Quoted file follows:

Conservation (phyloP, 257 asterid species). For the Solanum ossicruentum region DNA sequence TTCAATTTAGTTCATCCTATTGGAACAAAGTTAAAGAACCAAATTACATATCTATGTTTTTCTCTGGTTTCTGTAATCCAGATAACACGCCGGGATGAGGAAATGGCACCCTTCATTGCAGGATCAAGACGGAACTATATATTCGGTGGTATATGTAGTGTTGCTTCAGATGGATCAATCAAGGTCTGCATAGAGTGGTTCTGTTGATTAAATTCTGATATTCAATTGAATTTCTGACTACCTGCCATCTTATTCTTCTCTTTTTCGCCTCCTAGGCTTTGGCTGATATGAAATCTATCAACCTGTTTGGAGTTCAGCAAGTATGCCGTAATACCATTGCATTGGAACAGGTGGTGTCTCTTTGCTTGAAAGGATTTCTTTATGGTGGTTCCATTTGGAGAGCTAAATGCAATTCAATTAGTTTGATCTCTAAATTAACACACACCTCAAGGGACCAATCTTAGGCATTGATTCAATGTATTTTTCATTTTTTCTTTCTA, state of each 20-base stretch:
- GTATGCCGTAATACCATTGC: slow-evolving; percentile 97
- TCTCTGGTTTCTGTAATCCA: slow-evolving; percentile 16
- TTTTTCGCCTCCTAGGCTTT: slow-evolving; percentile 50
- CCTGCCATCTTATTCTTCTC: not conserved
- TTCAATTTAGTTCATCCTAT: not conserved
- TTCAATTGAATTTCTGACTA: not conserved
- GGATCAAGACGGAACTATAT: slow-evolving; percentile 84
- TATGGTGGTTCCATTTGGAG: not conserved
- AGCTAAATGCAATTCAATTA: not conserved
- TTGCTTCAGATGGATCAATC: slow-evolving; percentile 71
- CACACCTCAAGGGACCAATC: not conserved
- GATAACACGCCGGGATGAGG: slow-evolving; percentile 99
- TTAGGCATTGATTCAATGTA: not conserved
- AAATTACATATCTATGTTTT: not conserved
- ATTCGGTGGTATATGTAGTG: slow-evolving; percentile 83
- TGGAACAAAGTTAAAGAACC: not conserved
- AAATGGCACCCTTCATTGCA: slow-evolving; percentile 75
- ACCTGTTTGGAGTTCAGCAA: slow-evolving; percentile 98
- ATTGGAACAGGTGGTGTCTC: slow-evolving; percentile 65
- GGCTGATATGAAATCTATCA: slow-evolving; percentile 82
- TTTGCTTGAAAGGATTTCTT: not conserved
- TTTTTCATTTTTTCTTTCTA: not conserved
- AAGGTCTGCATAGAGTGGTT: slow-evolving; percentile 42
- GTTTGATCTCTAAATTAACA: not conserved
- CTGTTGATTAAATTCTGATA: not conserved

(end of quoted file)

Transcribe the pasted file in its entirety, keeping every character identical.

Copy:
Conservation (phyloP, 257 asterid species). For the Solanum ossicruentum region DNA sequence TTCAATTTAGTTCATCCTATTGGAACAAAGTTAAAGAACCAAATTACATATCTATGTTTTTCTCTGGTTTCTGTAATCCAGATAACACGCCGGGATGAGGAAATGGCACCCTTCATTGCAGGATCAAGACGGAACTATATATTCGGTGGTATATGTAGTGTTGCTTCAGATGGATCAATCAAGGTCTGCATAGAGTGGTTCTGTTGATTAAATTCTGATATTCAATTGAATTTCTGACTACCTGCCATCTTATTCTTCTCTTTTTCGCCTCCTAGGCTTTGGCTGATATGAAATCTATCAACCTGTTTGGAGTTCAGCAAGTATGCCGTAATACCATTGCATTGGAACAGGTGGTGTCTCTTTGCTTGAAAGGATTTCTTTATGGTGGTTCCATTTGGAGAGCTAAATGCAATTCAATTAGTTTGATCTCTAAATTAACACACACCTCAAGGGACCAATCTTAGGCATTGATTCAATGTATTTTTCATTTTTTCTTTCTA, state of each 20-base stretch:
- GTATGCCGTAATACCATTGC: slow-evolving; percentile 97
- TCTCTGGTTTCTGTAATCCA: slow-evolving; percentile 16
- TTTTTCGCCTCCTAGGCTTT: slow-evolving; percentile 50
- CCTGCCATCTTATTCTTCTC: not conserved
- TTCAATTTAGTTCATCCTAT: not conserved
- TTCAATTGAATTTCTGACTA: not conserved
- GGATCAAGACGGAACTATAT: slow-evolving; percentile 84
- TATGGTGGTTCCATTTGGAG: not conserved
- AGCTAAATGCAATTCAATTA: not conserved
- TTGCTTCAGATGGATCAATC: slow-evolving; percentile 71
- CACACCTCAAGGGACCAATC: not conserved
- GATAACACGCCGGGATGAGG: slow-evolving; percentile 99
- TTAGGCATTGATTCAATGTA: not conserved
- AAATTACATATCTATGTTTT: not conserved
- ATTCGGTGGTATATGTAGTG: slow-evolving; percentile 83
- TGGAACAAAGTTAAAGAACC: not conserved
- AAATGGCACCCTTCATTGCA: slow-evolving; percentile 75
- ACCTGTTTGGAGTTCAGCAA: slow-evolving; percentile 98
- ATTGGAACAGGTGGTGTCTC: slow-evolving; percentile 65
- GGCTGATATGAAATCTATCA: slow-evolving; percentile 82
- TTTGCTTGAAAGGATTTCTT: not conserved
- TTTTTCATTTTTTCTTTCTA: not conserved
- AAGGTCTGCATAGAGTGGTT: slow-evolving; percentile 42
- GTTTGATCTCTAAATTAACA: not conserved
- CTGTTGATTAAATTCTGATA: not conserved